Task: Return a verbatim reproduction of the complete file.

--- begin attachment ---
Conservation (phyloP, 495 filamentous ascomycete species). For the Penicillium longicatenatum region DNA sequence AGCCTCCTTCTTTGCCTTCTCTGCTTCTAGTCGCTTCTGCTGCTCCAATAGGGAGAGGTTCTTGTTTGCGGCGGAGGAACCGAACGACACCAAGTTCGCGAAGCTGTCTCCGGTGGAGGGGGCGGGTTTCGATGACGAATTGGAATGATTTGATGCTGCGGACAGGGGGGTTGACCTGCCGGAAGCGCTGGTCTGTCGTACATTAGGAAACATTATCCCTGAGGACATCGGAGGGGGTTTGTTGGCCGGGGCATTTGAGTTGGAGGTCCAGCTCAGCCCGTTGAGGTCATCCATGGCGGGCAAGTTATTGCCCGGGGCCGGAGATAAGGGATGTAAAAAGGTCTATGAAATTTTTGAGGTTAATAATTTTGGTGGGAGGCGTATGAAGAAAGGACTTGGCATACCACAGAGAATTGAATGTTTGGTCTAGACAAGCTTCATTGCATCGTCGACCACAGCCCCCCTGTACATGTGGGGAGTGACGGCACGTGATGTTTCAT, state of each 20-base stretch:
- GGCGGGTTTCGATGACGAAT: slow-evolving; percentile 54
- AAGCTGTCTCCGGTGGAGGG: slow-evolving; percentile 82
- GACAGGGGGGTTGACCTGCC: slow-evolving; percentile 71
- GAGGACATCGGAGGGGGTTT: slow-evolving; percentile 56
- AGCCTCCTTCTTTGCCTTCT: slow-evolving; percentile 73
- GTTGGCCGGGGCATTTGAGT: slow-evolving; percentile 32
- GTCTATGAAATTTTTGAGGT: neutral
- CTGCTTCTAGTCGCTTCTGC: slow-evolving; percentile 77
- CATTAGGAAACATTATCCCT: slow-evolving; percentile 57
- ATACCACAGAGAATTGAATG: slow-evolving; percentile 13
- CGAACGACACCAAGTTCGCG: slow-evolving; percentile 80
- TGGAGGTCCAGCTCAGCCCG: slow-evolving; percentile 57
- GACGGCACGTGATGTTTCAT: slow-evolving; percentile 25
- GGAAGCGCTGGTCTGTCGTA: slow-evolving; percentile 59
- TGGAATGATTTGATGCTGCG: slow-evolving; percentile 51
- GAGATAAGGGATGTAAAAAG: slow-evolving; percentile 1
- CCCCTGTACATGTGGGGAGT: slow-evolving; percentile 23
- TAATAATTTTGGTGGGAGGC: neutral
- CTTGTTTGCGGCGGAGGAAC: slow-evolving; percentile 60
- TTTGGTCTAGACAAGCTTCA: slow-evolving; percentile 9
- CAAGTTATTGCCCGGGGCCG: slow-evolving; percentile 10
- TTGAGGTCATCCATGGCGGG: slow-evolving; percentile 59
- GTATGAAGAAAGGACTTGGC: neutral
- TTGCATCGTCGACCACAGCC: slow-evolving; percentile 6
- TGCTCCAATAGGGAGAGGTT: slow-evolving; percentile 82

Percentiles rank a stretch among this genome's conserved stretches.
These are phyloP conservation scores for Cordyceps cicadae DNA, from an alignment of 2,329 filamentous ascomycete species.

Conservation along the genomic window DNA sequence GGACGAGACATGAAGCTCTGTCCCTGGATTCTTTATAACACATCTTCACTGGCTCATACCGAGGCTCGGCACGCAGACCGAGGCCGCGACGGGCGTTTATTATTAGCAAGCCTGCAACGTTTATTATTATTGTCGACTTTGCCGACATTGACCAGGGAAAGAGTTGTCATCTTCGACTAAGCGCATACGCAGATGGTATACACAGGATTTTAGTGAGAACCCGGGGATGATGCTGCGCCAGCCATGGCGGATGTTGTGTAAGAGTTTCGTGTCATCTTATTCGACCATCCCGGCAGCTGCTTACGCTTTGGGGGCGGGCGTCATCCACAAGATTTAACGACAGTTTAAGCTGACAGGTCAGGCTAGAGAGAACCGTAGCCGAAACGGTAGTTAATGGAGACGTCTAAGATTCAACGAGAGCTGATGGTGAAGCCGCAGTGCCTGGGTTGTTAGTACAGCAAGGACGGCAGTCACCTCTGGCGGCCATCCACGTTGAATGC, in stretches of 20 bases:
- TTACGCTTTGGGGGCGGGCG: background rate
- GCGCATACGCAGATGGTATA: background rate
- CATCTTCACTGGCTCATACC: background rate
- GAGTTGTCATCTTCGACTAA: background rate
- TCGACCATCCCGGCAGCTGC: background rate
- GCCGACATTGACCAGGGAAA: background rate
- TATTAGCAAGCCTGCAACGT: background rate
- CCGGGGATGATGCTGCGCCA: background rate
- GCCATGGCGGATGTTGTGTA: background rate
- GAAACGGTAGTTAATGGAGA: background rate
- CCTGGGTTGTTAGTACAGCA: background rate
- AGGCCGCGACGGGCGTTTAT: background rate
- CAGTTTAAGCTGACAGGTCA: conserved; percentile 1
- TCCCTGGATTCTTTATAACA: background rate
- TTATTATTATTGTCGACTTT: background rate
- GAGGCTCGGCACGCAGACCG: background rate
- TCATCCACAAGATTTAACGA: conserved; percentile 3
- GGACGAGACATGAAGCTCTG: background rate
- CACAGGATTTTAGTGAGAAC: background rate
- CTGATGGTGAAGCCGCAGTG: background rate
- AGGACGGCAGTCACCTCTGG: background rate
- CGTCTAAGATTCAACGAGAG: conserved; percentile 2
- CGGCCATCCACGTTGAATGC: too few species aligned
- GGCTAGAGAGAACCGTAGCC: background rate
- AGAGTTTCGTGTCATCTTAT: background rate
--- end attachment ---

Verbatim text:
Conservation (phyloP, 495 filamentous ascomycete species). For the Penicillium longicatenatum region DNA sequence AGCCTCCTTCTTTGCCTTCTCTGCTTCTAGTCGCTTCTGCTGCTCCAATAGGGAGAGGTTCTTGTTTGCGGCGGAGGAACCGAACGACACCAAGTTCGCGAAGCTGTCTCCGGTGGAGGGGGCGGGTTTCGATGACGAATTGGAATGATTTGATGCTGCGGACAGGGGGGTTGACCTGCCGGAAGCGCTGGTCTGTCGTACATTAGGAAACATTATCCCTGAGGACATCGGAGGGGGTTTGTTGGCCGGGGCATTTGAGTTGGAGGTCCAGCTCAGCCCGTTGAGGTCATCCATGGCGGGCAAGTTATTGCCCGGGGCCGGAGATAAGGGATGTAAAAAGGTCTATGAAATTTTTGAGGTTAATAATTTTGGTGGGAGGCGTATGAAGAAAGGACTTGGCATACCACAGAGAATTGAATGTTTGGTCTAGACAAGCTTCATTGCATCGTCGACCACAGCCCCCCTGTACATGTGGGGAGTGACGGCACGTGATGTTTCAT, state of each 20-base stretch:
- GGCGGGTTTCGATGACGAAT: slow-evolving; percentile 54
- AAGCTGTCTCCGGTGGAGGG: slow-evolving; percentile 82
- GACAGGGGGGTTGACCTGCC: slow-evolving; percentile 71
- GAGGACATCGGAGGGGGTTT: slow-evolving; percentile 56
- AGCCTCCTTCTTTGCCTTCT: slow-evolving; percentile 73
- GTTGGCCGGGGCATTTGAGT: slow-evolving; percentile 32
- GTCTATGAAATTTTTGAGGT: neutral
- CTGCTTCTAGTCGCTTCTGC: slow-evolving; percentile 77
- CATTAGGAAACATTATCCCT: slow-evolving; percentile 57
- ATACCACAGAGAATTGAATG: slow-evolving; percentile 13
- CGAACGACACCAAGTTCGCG: slow-evolving; percentile 80
- TGGAGGTCCAGCTCAGCCCG: slow-evolving; percentile 57
- GACGGCACGTGATGTTTCAT: slow-evolving; percentile 25
- GGAAGCGCTGGTCTGTCGTA: slow-evolving; percentile 59
- TGGAATGATTTGATGCTGCG: slow-evolving; percentile 51
- GAGATAAGGGATGTAAAAAG: slow-evolving; percentile 1
- CCCCTGTACATGTGGGGAGT: slow-evolving; percentile 23
- TAATAATTTTGGTGGGAGGC: neutral
- CTTGTTTGCGGCGGAGGAAC: slow-evolving; percentile 60
- TTTGGTCTAGACAAGCTTCA: slow-evolving; percentile 9
- CAAGTTATTGCCCGGGGCCG: slow-evolving; percentile 10
- TTGAGGTCATCCATGGCGGG: slow-evolving; percentile 59
- GTATGAAGAAAGGACTTGGC: neutral
- TTGCATCGTCGACCACAGCC: slow-evolving; percentile 6
- TGCTCCAATAGGGAGAGGTT: slow-evolving; percentile 82

Percentiles rank a stretch among this genome's conserved stretches.
These are phyloP conservation scores for Cordyceps cicadae DNA, from an alignment of 2,329 filamentous ascomycete species.

Conservation along the genomic window DNA sequence GGACGAGACATGAAGCTCTGTCCCTGGATTCTTTATAACACATCTTCACTGGCTCATACCGAGGCTCGGCACGCAGACCGAGGCCGCGACGGGCGTTTATTATTAGCAAGCCTGCAACGTTTATTATTATTGTCGACTTTGCCGACATTGACCAGGGAAAGAGTTGTCATCTTCGACTAAGCGCATACGCAGATGGTATACACAGGATTTTAGTGAGAACCCGGGGATGATGCTGCGCCAGCCATGGCGGATGTTGTGTAAGAGTTTCGTGTCATCTTATTCGACCATCCCGGCAGCTGCTTACGCTTTGGGGGCGGGCGTCATCCACAAGATTTAACGACAGTTTAAGCTGACAGGTCAGGCTAGAGAGAACCGTAGCCGAAACGGTAGTTAATGGAGACGTCTAAGATTCAACGAGAGCTGATGGTGAAGCCGCAGTGCCTGGGTTGTTAGTACAGCAAGGACGGCAGTCACCTCTGGCGGCCATCCACGTTGAATGC, in stretches of 20 bases:
- TTACGCTTTGGGGGCGGGCG: background rate
- GCGCATACGCAGATGGTATA: background rate
- CATCTTCACTGGCTCATACC: background rate
- GAGTTGTCATCTTCGACTAA: background rate
- TCGACCATCCCGGCAGCTGC: background rate
- GCCGACATTGACCAGGGAAA: background rate
- TATTAGCAAGCCTGCAACGT: background rate
- CCGGGGATGATGCTGCGCCA: background rate
- GCCATGGCGGATGTTGTGTA: background rate
- GAAACGGTAGTTAATGGAGA: background rate
- CCTGGGTTGTTAGTACAGCA: background rate
- AGGCCGCGACGGGCGTTTAT: background rate
- CAGTTTAAGCTGACAGGTCA: conserved; percentile 1
- TCCCTGGATTCTTTATAACA: background rate
- TTATTATTATTGTCGACTTT: background rate
- GAGGCTCGGCACGCAGACCG: background rate
- TCATCCACAAGATTTAACGA: conserved; percentile 3
- GGACGAGACATGAAGCTCTG: background rate
- CACAGGATTTTAGTGAGAAC: background rate
- CTGATGGTGAAGCCGCAGTG: background rate
- AGGACGGCAGTCACCTCTGG: background rate
- CGTCTAAGATTCAACGAGAG: conserved; percentile 2
- CGGCCATCCACGTTGAATGC: too few species aligned
- GGCTAGAGAGAACCGTAGCC: background rate
- AGAGTTTCGTGTCATCTTAT: background rate